~from Morning and Evening by Charles Spurgeon

About My Sisters

April 28, 2008 Categories: Books , Commonplace Book | 4 Comments  

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Deja watches and smiles. “Sometimes I just can’t get over it,” she says.

“What’s that, Dej?”

“You’re all just so . . . beautiful,” she says. “I have the most beautiful sisters in the world.”

We all share this feeling, but only Deja could give it voice. In anyone else’s mouth, these words would sound syrupy and insincere. Deja manages to convey their real meaning. My sisters are lovely, but she’s not talking about physical beauty. Together, we illuminate each other. When we reflect off each other, whatever light we possess individually is made that much brighter. It is this brightness that Deja finds beautiful. It is the brilliance and power of sisters.

~ from About My Sisters by Debra Ginsberg

The Yellow-Lighted Bookshop

February 16, 2008 Categories: Books , Commonplace Book , Reviews | 4 Comments  

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The people at Amazon.com are very smart. That whole “Free shipping on orders over $25″ gets me every time. I found this wonderful little chapter book series called Andrew Lost that Jonathan is devouring. Since this is the first series that has really grabbed him, I wanted to make sure and keep them coming, but the library only has a couple of titles. Fortunately, the books are paperback and only $3.99 apiece. Which brings me back to the $25/free shipping thing. When I order a few books for Jonathan, and a new handwriting book for Natalie, and I’m still slightly under that $25 mark, I can’t let it go. I have to add something from my wish list to get that free shipping. This time, it was The Yellow-Lighted Bookshop by Lewis Buzbee, which has turned out to be a gem of a book.

I’ve read a lot of books that are love letters to reading or to books themselves, but this book is a love letter to bookstores. Buzbee worked for several years as a sales employee in various bookstores, then moved on to work as a sales rep for several publishing houses. He loves books – and he is addicted to bookstores. Buzbee talks about his own experience as a bookseller and rhapsodizes on how the bookstore is basically the perfect retail destination. Along the way, he also talks about the history of the bookshop, beginning with the bookseller’s stalls outside the library of Alexandria and taking the reader up to the famous Shakespeare & Co. in Paris, whose owner published James Joyce’s Ulysses when no British publishing houses would touch it. This book is just full of little nuggets that will stick with me for a while.

Four out of five stars.

“The invitation of the bookstore occurs on so many levels that it seems we must take our time. We peruse the shelves, weaving around the other customers, feeling a cold gust of rain from the open door, not really knowing what we want. Then there! on that heaped table, or hidden on the lowest, dustiest shelf, we stumble on it. A common thing, this volume. There may be five thousand copies of this particular book in the world, or fifty thousand, or half a million, all exactly alike, but this one is as rare as if it had been made solely for us. We open to the first page, and the universe unfolds, once upon a time.” p. 8-9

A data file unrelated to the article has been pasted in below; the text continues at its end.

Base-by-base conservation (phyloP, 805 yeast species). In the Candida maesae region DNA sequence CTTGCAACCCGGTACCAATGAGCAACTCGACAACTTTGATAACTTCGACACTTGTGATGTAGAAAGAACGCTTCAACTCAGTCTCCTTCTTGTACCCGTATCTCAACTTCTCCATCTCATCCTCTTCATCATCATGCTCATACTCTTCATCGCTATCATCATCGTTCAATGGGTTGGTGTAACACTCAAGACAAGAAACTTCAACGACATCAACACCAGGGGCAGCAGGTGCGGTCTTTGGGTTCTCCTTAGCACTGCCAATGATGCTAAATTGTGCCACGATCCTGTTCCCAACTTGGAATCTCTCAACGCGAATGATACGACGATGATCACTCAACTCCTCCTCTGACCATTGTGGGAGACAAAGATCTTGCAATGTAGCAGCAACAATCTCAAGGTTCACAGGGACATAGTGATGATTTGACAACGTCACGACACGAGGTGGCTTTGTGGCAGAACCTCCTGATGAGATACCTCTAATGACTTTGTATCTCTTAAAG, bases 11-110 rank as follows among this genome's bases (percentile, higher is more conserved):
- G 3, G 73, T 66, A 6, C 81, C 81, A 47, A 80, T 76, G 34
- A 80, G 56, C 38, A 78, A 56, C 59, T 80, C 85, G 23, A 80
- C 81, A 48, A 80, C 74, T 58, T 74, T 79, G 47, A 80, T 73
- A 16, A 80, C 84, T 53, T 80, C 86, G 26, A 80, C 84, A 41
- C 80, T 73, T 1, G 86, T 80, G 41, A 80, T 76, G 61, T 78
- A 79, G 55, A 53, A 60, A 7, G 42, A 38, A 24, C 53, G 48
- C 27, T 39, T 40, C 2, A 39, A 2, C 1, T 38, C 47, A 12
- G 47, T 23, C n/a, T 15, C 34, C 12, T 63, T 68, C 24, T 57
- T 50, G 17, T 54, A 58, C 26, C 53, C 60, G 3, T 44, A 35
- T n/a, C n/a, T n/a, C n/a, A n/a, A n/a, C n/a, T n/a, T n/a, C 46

“The deepest connections with customers usually come at the front counter, precisely because that island of counter between customer and bookseller creates an imaginative space for the two to occupy. There’s the safety of the physical barrier, which allows both sides to be a little freer; you are close to each other, face to face, but a barrier remains. Both parties are free to leave at any moment, the clerk to her duties, the customer to the world.

But finally, it’s the cash register that holds sway, for it implies the exchange of goods for money, and it’s during these transactions that a bookseller learns the most about a customer. Out on the floor, it’s all possibility, what a customer might choose to purchase, but at the counter, once the register starts ringing, that’s where the revelations are. These are the books the customer will take home to read or stack up or offer as a gift, and each book, in some way, represents a part of that person’s life. It’s not a mere tally of reading tastes, who likes what authors, it’s a gauge of what concerns people, what occupies them. There, face to face over the elbow-polished wood of the counter, bookseller and customer share a silent but telling moment. Travel guides, cookbooks, a book on divorce, one about ailing parents, a book of baby names, one about the horrifying spread of war in the new century, maybe the vampire novel that will take your mind off everything else, if only for twenty minutes at a time. It’s a little like looking into another person’s heart.” p. 106-107